Arora, G.; Bothra, A.; Prosser, Gareth; Arora, K.; Sajid, A.; Yale School of Medicine, Yale University, New Haven, CT, 06519, USA. (2020)
      Tuberculosis (TB) is one of the primary causes of deaths due to infectious diseases. The current TB regimen is long and complex, failing of which leads to relapse and/or the emergence of drug resistance. There is a critical need to understand the mechanisms of resistance development. With increasing drug pressure, Mycobacterium tuberculosis (Mtb) activates various pathways to counter drug-related toxicity. Signaling modules steer the evolution of Mtb to a variant that can survive, persist, adapt, and emerge as a form that is resistant to one or more drugs. Recent studies reveal that about 1/3rd of the annotated Mtb proteome is modified post-translationally, with a large number of these proteins being essential for mycobacterial survival. Post-translational modifications (PTMs) such as phosphorylation, acetylation, and pupylation play a salient role in mycobacterial virulence, pathogenesis, and metabolism. The role of many other PTMs is still emerging. Understanding the signaling pathways and PTMs may assist clinical strategies and drug development for Mtb. In this review, we explore the contribution of PTMs to mycobacterial physiology, describe the related cellular processes, and discuss how these processes are linked to drug resistance. A significant number of drug targets, InhA, RpoB, EmbR, and KatG, are modified at multiple residues via PTMs. A better understanding of drug-resistance regulons and associated PTMs will aid in developing effective drugs against TB.
    • Role of proteolytic enzymes in human prostate bone metastasis formation: in vivo and in vitro studies.

      Hart, Claire A; Scott, Linda J; Bagley, Steven; Bryden, A A G; Clarke, Noel W; Lang, Shona H; Cancer Research UK - Group of Experimental Haematology, Paterson Institute for Cancer Research, Christie Hospital NHS Trust, Wilmslow Road, Manchester M20 4BX, UK. chart@picr.man.ac.uk (2002-04-08)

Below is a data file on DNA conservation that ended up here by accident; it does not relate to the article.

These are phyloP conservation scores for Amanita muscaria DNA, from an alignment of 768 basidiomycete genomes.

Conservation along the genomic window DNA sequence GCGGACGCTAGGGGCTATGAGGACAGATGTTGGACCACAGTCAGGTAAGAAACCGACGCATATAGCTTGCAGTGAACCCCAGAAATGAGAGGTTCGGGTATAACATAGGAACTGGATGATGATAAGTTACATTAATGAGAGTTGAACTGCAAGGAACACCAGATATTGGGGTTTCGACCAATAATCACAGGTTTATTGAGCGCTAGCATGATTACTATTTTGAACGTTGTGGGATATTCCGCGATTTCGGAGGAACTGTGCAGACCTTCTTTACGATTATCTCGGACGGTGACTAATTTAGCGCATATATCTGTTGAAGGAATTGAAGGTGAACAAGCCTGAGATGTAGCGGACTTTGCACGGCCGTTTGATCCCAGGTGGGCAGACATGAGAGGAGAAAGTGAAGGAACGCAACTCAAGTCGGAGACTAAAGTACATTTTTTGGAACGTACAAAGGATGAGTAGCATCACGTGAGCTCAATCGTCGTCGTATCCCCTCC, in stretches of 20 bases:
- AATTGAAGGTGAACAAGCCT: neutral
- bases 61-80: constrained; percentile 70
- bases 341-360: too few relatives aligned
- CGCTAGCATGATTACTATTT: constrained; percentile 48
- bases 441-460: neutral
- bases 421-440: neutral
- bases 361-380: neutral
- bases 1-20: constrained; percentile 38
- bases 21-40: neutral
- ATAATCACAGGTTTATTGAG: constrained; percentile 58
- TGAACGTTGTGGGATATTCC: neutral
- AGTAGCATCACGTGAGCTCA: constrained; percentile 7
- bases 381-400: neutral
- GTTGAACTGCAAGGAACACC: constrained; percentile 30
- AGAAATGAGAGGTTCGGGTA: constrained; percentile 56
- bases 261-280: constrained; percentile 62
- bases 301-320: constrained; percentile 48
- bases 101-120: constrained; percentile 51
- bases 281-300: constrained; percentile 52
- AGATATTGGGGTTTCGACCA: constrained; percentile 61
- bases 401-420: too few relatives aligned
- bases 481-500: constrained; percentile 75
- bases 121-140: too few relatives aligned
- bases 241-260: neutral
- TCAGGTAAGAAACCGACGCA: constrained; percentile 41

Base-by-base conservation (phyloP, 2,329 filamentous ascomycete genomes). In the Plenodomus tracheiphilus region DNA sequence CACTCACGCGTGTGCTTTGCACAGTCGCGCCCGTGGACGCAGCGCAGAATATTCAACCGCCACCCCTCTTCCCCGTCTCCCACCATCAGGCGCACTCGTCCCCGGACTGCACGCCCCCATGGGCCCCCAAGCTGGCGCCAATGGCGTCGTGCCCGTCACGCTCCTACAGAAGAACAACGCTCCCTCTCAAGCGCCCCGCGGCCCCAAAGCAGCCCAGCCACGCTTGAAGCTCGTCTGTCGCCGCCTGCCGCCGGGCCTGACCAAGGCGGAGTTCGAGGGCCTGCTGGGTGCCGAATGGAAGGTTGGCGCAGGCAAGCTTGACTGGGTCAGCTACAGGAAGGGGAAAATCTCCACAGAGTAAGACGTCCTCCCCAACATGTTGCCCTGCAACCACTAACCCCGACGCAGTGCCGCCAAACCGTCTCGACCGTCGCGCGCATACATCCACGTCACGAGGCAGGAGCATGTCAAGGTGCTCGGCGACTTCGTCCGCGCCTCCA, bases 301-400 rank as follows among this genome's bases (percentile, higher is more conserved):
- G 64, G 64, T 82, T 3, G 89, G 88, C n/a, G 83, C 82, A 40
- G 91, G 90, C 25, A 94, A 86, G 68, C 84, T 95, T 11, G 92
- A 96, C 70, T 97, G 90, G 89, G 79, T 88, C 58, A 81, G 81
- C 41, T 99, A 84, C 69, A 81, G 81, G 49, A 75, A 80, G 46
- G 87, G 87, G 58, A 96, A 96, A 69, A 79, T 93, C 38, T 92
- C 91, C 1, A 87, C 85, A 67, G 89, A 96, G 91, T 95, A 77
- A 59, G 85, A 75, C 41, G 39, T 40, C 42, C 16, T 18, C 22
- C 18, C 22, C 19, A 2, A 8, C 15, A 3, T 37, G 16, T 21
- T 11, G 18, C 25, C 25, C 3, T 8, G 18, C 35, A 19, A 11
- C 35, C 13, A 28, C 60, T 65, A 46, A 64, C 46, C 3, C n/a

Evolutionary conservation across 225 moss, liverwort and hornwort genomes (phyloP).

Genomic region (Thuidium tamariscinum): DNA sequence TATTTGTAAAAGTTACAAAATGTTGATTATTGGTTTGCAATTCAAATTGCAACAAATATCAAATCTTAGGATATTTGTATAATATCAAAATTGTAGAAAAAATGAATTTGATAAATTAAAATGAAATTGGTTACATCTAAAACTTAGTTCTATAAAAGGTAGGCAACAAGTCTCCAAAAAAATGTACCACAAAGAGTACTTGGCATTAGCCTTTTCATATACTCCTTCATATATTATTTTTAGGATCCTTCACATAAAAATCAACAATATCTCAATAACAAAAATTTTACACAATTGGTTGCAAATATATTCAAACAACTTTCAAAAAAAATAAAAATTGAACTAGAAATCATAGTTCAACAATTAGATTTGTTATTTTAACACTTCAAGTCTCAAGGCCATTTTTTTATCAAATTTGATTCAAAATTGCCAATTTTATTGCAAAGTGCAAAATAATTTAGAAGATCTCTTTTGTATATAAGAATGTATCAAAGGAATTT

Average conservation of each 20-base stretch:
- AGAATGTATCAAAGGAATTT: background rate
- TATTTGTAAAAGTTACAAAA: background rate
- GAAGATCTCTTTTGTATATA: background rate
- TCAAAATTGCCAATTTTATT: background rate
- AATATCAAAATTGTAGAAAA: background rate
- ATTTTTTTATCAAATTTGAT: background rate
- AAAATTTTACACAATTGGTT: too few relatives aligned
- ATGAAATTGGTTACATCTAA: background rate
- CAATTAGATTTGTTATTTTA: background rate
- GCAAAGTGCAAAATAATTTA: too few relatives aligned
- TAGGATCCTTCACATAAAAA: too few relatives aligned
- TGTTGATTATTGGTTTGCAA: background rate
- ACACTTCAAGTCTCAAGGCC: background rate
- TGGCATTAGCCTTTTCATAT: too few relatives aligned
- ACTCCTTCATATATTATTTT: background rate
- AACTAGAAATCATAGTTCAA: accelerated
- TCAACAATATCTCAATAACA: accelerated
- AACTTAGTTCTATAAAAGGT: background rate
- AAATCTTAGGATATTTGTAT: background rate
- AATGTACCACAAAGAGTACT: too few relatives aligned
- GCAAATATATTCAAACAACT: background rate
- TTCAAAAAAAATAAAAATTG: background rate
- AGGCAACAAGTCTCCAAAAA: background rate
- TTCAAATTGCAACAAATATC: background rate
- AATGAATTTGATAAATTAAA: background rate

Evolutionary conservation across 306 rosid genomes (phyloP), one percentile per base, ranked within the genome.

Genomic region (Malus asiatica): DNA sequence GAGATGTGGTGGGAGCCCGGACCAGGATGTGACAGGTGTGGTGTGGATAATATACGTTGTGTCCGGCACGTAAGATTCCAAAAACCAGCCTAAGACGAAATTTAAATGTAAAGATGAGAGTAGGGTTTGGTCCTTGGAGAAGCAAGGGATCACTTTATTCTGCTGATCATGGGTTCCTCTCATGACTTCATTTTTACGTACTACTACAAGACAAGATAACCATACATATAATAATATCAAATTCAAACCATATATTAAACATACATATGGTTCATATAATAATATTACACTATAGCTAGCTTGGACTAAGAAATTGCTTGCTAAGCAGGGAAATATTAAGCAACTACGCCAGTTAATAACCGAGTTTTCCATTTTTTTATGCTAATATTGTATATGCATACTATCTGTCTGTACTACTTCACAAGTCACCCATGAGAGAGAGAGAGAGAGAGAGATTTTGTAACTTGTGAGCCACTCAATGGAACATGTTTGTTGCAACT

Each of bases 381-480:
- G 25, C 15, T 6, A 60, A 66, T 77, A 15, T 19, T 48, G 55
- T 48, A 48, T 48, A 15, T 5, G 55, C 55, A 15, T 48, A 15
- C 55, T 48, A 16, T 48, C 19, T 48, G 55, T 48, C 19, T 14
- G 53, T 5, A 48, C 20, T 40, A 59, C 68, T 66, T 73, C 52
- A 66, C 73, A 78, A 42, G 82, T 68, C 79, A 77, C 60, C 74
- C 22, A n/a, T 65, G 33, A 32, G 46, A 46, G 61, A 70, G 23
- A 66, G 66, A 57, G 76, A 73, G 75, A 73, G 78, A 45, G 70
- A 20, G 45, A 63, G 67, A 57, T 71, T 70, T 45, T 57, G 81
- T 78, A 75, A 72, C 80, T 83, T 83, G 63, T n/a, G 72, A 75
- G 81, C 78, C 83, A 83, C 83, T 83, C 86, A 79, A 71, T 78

Prostate cancers ability to invade and grow in bone marrow stroma is thought to be due in part to degradative enzymes. The formation of prostate skeletal metastases have been reproduced in vitro by growing co-cultures of prostatic epithelial cells in bone marrow stroma. Expression of urokinase plasminogen activator, matrix metalloproteinase 1 and 7 by prostatic epithelial cells were identified using immunocytochemistry. Also, in vivo tissue sections from human prostatic bone marrow metastases were stained. To establish the role of these enzymes on colony formation, inhibitory antibodies directed against urokinase plasminogen activator, matrix metalloproteinase 1 and matrix metalloproteinase 7 were added into primary prostatic epithelial cells and bone marrow stroma co-cultures. All prostatic epithelial cell cultures stained positively for matrix metalloproteinase 1, matrix metalloproteinase 7 and urokinase plasminogen activator. Generally prostatic epithelial cells derived from malignant tissues showed increased staining in comparison to epithelia derived from non-malignant tissue. In agreement with in vitro co-cultures, the in vivo tissue sections of prostate bone marrow metastases showed positive staining for all three enzymes. Inhibition studies demonstrated that blocking matrix metalloproteinase 1, matrix metalloproteinase 7 and urokinase plasminogen activator function reduced the median epithelial colony area significantly in bone marrow stroma co-cultures in vitro. Using a human ex-vivo model we have shown that matrix metalloproteinase 1, matrix metalloproteinase 7 and urokinase plasminogen activator play an important role in the establishment of prostatic epithelial cells within bone marrow.